Thursday, 22 April 2010

Here We Go Again

Computer Models Have a Lot to Answer For

We have been reprised once again of the follies of relying upon computer models. Apparently it was the pesky models which led officials to shut down air traffic throughout Europe as a result of Iceland's volcanoes erupting. The disruption and the costs, of course, are prohibitive. Well worth paying, however, if the risks and dangers were genuine.

According to a recent report in the Financial Times, it was more a case of virtual reality, rather than genuine reality which has shut down air traffic.
The computer models that guided decisions to impose a no-fly zone across most of Europe in recent days are based on incomplete science and limited data, according to European officials. As a result, they may have over-stated the risks to the public, needlessly grounding flights and damaging businesses.

“It is a black box in certain areas,” Matthias Ruete, the EU’s director-general for mobility and transport, said on Monday, noting that many of the assumptions in the computer models were not backed by scientific evidence.

European authorities were not sure about scientific questions, such as what concentration of ash was hazardous for jet engines, or at what rate ash fell from the sky, Mr Ruete said. “It’s one of the elements where, as far as I know, we’re not quite clear about it,” he admitted.
Sound familiar? It's deja vu, all over again, as Yogi Berra would put it.

How can such complete faith be put in virtually nothing, or at least in the profoundly unsubstantiated? What happened to the so-called rigour of hard science? It never existed. But it's even worse when the age becomes deeply superstitious--as ours has become. In a recent article entitled This shutdown is about more than volcanic ash, sociologist Frank Furedi hits the nail on the head.
Whatever the risks posed by the eruption of a volcano in Iceland, it seems clear that the shutting down of much of Europe’s air space is not just about the threat posed by clouds of ash to flying passengers. We live in an era where problems of uncertainty and risk are continually amplified, and where our fearful imaginations can make these problems seem like existential threats. Consequently, unexpected natural events are rarely treated simply as unexpected natural events – instead they are swiftly dramatised and transformed into ‘threats to human survival’.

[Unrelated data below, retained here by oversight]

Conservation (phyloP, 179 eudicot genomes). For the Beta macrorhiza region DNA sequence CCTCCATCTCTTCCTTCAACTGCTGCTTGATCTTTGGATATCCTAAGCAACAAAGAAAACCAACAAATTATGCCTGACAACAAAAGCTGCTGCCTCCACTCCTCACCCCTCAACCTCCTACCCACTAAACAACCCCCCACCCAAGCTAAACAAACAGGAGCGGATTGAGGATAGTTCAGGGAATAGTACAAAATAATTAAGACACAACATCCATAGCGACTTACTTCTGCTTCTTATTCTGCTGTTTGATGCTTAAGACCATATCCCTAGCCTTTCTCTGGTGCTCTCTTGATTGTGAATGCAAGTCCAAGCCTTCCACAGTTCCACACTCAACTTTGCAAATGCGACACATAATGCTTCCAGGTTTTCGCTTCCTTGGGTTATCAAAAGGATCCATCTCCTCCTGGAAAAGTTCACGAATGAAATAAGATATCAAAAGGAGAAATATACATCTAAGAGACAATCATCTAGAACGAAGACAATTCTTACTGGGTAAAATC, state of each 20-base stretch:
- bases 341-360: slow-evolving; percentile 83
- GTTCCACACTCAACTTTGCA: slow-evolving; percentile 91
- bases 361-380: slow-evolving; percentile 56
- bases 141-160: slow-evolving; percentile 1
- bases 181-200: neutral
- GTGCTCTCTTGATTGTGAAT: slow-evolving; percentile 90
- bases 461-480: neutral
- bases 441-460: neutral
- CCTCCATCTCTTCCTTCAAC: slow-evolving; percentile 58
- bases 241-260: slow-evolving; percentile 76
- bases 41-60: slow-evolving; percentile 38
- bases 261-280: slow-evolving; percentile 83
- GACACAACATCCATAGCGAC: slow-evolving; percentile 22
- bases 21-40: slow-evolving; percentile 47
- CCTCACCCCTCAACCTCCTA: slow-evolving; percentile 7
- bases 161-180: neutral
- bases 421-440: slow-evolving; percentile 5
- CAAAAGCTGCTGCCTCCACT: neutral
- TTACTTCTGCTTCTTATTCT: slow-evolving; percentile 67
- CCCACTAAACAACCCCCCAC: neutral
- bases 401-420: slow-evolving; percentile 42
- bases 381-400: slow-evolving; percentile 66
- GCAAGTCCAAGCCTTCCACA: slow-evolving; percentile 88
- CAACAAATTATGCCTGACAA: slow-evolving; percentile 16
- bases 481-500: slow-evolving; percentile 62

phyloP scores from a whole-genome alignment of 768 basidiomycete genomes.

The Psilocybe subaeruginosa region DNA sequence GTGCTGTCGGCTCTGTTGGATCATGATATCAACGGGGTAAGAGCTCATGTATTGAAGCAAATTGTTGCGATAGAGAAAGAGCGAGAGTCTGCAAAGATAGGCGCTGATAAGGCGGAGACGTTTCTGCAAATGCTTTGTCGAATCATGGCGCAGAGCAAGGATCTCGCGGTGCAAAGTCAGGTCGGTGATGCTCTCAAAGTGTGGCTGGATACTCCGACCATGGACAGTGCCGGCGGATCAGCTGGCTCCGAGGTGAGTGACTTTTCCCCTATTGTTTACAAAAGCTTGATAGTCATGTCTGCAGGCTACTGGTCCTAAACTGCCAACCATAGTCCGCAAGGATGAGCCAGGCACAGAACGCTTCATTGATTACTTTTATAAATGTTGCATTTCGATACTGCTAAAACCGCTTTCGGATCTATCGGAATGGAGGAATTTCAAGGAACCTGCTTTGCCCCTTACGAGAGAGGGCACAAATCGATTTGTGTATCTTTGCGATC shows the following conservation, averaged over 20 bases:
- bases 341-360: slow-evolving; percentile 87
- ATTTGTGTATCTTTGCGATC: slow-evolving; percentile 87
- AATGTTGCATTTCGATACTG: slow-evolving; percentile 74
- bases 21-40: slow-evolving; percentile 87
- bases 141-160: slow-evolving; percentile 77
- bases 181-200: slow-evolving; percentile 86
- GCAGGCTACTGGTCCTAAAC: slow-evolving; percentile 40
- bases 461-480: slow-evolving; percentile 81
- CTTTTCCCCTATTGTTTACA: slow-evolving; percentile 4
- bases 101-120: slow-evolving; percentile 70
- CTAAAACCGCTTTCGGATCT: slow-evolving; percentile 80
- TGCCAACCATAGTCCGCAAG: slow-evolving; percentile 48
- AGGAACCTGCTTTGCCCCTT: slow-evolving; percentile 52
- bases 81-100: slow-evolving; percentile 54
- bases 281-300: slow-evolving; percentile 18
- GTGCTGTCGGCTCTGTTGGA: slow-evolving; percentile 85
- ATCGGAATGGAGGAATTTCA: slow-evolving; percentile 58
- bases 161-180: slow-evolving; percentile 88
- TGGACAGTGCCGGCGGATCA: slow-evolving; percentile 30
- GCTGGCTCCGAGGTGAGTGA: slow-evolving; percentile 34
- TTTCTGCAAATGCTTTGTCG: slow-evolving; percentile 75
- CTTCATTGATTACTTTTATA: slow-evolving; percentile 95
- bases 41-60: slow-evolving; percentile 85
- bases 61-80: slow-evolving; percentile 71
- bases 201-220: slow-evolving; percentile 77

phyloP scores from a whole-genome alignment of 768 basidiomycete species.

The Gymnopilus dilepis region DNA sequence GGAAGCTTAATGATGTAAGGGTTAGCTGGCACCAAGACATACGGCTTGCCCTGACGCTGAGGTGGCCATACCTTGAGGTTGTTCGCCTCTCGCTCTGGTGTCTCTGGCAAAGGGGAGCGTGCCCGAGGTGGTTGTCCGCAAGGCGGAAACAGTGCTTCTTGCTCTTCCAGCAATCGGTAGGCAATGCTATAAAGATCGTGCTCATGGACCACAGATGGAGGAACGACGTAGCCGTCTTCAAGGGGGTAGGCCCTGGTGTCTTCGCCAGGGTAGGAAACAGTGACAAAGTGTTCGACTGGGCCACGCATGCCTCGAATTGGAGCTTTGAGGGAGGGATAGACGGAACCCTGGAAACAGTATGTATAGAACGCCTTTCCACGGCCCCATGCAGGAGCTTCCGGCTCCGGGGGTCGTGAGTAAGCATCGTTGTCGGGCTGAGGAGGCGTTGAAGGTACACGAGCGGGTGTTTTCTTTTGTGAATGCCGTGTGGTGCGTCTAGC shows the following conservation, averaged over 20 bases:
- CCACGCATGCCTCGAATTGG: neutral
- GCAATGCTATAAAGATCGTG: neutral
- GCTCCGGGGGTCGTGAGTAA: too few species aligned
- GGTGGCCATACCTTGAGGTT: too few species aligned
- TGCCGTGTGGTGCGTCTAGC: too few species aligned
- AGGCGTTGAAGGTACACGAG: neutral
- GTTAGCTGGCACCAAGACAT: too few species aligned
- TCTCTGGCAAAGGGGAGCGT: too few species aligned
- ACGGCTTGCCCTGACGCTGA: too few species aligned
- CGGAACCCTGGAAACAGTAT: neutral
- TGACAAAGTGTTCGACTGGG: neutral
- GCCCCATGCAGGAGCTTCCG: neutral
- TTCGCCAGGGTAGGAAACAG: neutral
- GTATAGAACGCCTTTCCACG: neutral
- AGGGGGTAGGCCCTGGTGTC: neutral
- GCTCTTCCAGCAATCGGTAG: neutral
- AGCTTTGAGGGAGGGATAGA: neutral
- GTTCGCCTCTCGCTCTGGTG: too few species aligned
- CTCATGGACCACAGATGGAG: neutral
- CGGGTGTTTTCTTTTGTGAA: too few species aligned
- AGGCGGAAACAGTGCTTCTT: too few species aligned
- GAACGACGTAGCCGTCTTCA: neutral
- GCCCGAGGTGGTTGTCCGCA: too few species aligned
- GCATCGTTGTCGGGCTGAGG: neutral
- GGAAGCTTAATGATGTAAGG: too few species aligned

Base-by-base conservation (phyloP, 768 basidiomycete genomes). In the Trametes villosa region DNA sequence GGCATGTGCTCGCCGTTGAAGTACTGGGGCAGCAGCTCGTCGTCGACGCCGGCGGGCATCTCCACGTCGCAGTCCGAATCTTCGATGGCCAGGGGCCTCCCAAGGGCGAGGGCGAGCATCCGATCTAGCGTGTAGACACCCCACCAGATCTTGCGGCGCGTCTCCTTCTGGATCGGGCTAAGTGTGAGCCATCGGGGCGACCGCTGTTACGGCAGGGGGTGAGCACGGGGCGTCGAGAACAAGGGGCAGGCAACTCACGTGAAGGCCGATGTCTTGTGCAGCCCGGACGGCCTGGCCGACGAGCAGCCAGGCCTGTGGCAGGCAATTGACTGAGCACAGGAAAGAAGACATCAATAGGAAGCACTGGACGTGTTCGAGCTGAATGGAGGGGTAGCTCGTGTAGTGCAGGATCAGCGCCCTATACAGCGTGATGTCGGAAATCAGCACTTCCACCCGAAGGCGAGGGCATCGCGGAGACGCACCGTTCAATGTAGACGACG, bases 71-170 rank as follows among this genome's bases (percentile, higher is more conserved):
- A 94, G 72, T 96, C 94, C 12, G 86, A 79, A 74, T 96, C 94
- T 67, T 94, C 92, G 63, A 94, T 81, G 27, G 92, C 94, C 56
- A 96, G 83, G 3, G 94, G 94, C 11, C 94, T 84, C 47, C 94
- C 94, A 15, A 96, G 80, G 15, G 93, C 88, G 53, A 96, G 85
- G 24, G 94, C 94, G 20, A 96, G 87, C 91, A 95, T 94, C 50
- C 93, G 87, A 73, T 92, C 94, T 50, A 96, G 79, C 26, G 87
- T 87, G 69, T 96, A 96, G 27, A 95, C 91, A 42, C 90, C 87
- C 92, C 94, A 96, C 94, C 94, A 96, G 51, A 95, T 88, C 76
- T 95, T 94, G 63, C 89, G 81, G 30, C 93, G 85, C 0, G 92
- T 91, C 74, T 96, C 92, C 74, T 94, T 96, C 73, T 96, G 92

We have termed this phenomenon the Culture of Catastrophism. But it is important to realise that this is not just espoused by a few superstitious folk on the lunatic fringe. It is now mainstream. Furedi goes on to explain how it actually works.
I am not a natural scientist, and I claim no authority to say anything of value about the risks posed by volcanic ash clouds to flying aircraft. However, as a sociologist interested in the process of decision-making, it is evident to me that the reluctance to lift the ban on air traffic in Europe is motivated by worst-case thinking rather than rigorous risk assessment. Risk assessment is based on an attempt to calculate the probability of different outcomes. Worst-case thinking – these days known as ‘precautionary thinking’ – is based on an act of imagination. It imagines the worst-case scenario and then takes action on that basis. In the case of the Icelandic volcano, fears that particles in the ash cloud could cause aeroplane engines to shut down automatically mutated into a conclusion that this would happen. So it seems to me to be the fantasy of the worst-case scenario rather than risk assessment that underpins the current official ban on air traffic.
Risk assessment has become risk avoidance. The best way to avoid risks is to shut everything down and live in a cocoon. It is to retreat into the safety of the bunker or the cave.